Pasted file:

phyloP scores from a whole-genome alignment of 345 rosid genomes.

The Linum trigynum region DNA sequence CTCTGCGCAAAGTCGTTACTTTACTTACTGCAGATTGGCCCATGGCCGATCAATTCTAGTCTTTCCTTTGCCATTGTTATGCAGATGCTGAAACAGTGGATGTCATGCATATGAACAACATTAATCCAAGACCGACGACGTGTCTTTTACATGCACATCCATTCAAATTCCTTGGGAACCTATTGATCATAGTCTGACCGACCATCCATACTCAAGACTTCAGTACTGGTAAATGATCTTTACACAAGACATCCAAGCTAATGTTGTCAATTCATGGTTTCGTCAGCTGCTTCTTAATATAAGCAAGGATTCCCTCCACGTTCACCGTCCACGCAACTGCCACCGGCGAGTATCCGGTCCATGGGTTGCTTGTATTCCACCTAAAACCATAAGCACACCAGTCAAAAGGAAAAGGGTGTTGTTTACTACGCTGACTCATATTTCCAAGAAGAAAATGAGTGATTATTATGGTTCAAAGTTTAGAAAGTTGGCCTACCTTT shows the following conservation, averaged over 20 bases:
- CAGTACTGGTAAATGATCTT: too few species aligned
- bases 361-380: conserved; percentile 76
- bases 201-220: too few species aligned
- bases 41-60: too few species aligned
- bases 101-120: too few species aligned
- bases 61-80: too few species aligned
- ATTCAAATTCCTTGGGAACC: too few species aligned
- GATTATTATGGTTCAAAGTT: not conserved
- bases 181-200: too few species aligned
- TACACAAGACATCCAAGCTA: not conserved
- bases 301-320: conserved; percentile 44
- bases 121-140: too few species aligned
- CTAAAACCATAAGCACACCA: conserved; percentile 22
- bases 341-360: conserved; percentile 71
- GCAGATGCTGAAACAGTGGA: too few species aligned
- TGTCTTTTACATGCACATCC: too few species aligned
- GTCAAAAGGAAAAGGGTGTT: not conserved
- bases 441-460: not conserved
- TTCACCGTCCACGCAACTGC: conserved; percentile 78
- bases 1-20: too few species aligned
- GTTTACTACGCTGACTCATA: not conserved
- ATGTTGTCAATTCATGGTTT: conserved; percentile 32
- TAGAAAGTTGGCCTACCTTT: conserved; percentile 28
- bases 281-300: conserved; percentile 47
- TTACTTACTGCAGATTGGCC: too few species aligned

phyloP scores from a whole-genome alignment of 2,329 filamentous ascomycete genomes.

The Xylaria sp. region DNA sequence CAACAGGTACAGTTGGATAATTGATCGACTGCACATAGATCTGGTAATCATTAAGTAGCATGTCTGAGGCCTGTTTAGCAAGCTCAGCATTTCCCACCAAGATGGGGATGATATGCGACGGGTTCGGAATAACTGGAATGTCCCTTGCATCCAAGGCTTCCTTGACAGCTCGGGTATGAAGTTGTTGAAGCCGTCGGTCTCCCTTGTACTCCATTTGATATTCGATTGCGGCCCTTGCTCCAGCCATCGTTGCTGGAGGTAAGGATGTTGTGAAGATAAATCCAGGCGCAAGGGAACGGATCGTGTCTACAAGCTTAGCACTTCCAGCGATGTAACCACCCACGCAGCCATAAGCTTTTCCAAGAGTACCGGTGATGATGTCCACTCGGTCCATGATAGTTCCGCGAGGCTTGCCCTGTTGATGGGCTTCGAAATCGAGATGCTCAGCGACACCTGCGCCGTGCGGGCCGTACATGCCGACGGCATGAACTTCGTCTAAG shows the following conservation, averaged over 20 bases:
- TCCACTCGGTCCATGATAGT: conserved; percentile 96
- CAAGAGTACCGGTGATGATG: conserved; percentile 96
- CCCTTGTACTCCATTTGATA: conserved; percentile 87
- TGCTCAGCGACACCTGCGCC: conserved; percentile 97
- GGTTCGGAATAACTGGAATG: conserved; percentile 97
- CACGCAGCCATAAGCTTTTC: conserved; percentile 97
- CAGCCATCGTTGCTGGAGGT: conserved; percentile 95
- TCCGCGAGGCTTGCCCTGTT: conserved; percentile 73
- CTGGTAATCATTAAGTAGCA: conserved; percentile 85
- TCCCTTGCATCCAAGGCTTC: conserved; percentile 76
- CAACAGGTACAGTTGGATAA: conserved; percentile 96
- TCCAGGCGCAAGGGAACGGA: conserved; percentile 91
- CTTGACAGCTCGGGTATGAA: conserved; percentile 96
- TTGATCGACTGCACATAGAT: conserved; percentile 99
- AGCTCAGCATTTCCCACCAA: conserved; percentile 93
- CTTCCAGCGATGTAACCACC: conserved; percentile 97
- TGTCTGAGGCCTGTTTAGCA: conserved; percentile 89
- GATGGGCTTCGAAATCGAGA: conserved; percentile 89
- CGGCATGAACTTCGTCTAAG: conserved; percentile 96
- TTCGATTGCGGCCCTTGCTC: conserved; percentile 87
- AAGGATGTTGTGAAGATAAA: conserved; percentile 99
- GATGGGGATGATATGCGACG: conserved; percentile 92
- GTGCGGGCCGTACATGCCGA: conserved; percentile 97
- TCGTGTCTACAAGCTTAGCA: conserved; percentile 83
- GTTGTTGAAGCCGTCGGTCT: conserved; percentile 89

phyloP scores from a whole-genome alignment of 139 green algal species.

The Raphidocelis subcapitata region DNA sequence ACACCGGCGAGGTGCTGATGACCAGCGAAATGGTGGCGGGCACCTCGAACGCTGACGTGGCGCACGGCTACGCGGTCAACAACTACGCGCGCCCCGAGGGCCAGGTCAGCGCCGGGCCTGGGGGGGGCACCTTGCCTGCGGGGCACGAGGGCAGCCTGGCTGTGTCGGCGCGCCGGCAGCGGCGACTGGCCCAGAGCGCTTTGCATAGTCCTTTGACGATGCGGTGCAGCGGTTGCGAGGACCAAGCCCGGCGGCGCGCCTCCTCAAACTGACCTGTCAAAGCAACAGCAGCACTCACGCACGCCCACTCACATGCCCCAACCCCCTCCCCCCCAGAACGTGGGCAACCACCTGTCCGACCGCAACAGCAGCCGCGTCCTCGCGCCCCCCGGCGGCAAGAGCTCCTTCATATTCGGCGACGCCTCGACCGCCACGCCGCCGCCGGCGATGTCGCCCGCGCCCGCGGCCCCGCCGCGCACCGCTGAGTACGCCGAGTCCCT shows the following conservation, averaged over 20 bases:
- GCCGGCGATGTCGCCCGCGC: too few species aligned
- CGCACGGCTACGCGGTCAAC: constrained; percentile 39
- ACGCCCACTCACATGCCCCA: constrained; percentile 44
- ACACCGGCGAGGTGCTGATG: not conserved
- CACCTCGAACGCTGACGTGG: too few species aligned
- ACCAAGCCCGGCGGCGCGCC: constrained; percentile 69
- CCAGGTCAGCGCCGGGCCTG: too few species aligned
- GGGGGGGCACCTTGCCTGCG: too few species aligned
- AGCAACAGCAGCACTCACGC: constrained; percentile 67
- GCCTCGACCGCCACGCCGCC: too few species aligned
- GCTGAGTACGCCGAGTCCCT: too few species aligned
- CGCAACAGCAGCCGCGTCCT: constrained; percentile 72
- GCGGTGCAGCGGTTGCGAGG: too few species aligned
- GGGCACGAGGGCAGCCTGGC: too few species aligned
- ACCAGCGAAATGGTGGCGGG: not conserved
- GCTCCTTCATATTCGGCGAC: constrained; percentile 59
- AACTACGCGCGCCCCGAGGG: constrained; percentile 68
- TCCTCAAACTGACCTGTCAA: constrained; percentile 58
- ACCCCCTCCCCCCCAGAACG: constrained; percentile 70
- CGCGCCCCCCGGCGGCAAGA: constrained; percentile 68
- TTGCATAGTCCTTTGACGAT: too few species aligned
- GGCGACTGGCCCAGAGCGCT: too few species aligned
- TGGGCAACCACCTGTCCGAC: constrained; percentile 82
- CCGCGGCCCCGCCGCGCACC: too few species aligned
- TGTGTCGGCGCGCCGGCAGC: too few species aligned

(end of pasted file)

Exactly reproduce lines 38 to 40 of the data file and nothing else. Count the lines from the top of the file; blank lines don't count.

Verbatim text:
- CTGGTAATCATTAAGTAGCA: conserved; percentile 85
- TCCCTTGCATCCAAGGCTTC: conserved; percentile 76
- CAACAGGTACAGTTGGATAA: conserved; percentile 96